Friday, February 21, 2014
Exclusivity of clinical trials
I understand why pharmaceutical companies are insistent on their strict criteria. They want to make sure if they take a group of similar people they can monitor for effectiveness and adverse effects. If they have a very diverse group, it can be much harder to determine the results.
The FDA is interested in changing this policy and forcing companies to include patients with chronic conditions (possibly me?) in clinical trials.
"Pharmaceutical companies routinely exclude the sickest patients from studies, fearing complications they may suffer from the drug candidates, but, as a result, the studies don’t provide a glimpse of the treatment’s “real world” effect.
To counter this, the FDA recently issued a memo to its new drug reviewers asking them to work with drug manufacturers to include a broader population in trials more regularly.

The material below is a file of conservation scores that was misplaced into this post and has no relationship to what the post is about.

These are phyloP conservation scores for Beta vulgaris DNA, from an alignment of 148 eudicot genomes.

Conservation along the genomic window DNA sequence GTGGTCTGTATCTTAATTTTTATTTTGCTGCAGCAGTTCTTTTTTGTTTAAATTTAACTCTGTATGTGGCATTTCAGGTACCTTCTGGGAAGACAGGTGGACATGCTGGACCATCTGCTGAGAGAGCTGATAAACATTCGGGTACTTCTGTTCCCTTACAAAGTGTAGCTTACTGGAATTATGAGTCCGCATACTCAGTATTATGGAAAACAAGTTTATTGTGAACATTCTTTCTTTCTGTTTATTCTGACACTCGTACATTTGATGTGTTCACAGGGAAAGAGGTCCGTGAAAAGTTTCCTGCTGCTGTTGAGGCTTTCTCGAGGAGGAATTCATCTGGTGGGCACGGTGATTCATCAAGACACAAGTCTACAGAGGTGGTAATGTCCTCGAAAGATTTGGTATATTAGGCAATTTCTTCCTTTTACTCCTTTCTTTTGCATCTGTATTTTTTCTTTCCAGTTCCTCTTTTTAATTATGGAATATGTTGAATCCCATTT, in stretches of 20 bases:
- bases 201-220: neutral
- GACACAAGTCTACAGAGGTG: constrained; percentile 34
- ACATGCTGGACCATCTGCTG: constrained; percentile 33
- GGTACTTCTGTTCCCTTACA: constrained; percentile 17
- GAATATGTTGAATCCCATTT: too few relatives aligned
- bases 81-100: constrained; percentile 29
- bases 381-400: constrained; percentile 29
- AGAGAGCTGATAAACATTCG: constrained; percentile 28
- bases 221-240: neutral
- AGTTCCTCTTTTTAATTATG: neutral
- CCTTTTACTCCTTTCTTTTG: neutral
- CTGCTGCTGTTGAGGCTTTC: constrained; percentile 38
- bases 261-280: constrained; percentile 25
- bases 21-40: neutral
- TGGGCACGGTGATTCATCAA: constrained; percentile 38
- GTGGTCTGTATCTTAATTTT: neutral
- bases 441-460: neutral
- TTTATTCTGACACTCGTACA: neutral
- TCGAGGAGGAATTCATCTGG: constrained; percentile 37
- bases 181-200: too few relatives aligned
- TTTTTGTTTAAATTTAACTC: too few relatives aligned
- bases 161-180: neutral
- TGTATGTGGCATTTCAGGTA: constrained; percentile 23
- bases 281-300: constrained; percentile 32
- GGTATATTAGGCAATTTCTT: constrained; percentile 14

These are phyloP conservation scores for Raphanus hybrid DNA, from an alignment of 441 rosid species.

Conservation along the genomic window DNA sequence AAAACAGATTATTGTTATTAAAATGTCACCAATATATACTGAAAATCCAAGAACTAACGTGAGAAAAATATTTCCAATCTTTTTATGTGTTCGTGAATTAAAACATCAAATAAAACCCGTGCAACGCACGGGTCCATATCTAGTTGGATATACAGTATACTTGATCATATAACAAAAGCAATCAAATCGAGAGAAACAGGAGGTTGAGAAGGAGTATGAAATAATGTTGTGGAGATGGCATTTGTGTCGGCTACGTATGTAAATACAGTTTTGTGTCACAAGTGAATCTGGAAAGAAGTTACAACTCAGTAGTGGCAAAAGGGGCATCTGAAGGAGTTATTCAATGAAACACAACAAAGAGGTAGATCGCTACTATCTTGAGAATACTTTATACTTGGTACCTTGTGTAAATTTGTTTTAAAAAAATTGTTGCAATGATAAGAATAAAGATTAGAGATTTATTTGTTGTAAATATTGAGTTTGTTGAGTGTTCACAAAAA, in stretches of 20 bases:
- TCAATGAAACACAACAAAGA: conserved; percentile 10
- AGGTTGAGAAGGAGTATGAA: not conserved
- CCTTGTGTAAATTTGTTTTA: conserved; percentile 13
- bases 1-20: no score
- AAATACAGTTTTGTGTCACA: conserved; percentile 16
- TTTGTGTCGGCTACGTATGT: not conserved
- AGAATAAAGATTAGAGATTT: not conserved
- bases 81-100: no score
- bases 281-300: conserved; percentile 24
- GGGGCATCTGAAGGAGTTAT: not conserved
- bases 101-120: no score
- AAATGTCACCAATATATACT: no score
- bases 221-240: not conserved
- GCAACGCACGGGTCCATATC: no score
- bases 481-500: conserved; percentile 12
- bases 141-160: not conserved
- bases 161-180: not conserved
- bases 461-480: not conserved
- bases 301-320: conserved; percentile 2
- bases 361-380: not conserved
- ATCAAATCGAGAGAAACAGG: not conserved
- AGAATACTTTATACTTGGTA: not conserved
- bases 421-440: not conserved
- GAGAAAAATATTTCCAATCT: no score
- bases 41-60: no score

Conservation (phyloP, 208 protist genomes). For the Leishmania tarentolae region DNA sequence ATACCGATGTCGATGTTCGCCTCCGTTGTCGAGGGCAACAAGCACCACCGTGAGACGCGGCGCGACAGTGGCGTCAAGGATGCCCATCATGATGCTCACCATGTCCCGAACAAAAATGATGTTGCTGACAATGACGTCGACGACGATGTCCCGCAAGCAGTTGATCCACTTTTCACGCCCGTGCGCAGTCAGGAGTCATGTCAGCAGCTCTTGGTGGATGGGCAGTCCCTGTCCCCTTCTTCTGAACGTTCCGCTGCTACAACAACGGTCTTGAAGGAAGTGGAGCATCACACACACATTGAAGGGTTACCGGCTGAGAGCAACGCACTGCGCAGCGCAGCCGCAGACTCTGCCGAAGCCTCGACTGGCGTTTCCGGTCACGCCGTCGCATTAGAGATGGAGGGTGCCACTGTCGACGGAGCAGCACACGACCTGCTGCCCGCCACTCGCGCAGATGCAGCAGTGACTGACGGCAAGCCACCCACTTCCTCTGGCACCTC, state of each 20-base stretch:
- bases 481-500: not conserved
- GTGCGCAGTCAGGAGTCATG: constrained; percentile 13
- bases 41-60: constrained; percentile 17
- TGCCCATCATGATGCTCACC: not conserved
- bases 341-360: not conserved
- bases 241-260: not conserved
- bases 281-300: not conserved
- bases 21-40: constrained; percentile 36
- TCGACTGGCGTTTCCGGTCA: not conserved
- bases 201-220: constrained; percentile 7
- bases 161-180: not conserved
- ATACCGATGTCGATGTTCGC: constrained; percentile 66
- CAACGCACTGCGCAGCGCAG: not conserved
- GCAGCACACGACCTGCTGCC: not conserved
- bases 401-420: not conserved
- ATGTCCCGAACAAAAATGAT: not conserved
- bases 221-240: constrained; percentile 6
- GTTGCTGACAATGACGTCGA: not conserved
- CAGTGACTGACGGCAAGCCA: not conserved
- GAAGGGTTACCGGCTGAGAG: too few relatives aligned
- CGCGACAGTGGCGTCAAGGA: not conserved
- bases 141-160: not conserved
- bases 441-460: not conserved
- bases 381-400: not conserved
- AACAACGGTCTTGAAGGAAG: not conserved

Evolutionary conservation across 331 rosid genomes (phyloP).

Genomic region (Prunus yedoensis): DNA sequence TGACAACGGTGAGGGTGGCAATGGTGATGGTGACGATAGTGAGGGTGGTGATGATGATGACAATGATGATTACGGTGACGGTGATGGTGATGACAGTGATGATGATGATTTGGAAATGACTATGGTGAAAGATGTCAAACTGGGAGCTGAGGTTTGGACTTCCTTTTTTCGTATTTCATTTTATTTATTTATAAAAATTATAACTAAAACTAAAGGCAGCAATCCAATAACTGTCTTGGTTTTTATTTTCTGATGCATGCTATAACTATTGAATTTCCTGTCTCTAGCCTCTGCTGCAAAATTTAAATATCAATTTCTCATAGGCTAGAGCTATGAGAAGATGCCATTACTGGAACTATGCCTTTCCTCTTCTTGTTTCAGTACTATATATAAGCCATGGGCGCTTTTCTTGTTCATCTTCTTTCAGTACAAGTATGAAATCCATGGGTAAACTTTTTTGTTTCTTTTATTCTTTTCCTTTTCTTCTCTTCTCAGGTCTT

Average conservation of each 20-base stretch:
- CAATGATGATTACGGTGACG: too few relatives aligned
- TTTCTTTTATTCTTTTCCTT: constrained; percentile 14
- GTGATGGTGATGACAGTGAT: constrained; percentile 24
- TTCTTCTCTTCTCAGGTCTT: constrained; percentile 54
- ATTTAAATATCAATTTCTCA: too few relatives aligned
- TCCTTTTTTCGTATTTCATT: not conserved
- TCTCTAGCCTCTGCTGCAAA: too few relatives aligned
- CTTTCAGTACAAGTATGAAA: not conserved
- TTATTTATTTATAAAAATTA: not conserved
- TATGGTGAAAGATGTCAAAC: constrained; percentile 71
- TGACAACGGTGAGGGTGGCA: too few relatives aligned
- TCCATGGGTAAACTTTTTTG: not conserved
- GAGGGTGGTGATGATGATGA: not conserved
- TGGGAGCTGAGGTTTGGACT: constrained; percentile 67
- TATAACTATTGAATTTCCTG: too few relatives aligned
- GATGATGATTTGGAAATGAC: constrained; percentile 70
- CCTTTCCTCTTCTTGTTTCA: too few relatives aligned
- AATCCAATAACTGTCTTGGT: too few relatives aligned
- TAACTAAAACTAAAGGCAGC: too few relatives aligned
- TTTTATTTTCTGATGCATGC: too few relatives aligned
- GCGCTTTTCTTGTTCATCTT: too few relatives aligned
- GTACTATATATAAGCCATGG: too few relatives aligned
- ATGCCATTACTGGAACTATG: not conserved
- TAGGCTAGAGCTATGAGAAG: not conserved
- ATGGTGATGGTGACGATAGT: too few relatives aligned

“The whole point of this is that if there really are differences in response — either favorable or unfavorable — among subsets of the population, what clinicians need is to know about it, so they can either watch for them or use a different drug,” Bob Temple, MD, deputy director for clinical science at the FDA’s Center for Drug Evaluation and Research, told reporters Friday. “This adds to the information available.”"
I find it to be a shame that so few Americans participate in clinical trials but then so many are told that they are eligible. With my medical history, no one ever wants to include me. I for one am looking forward to this change.
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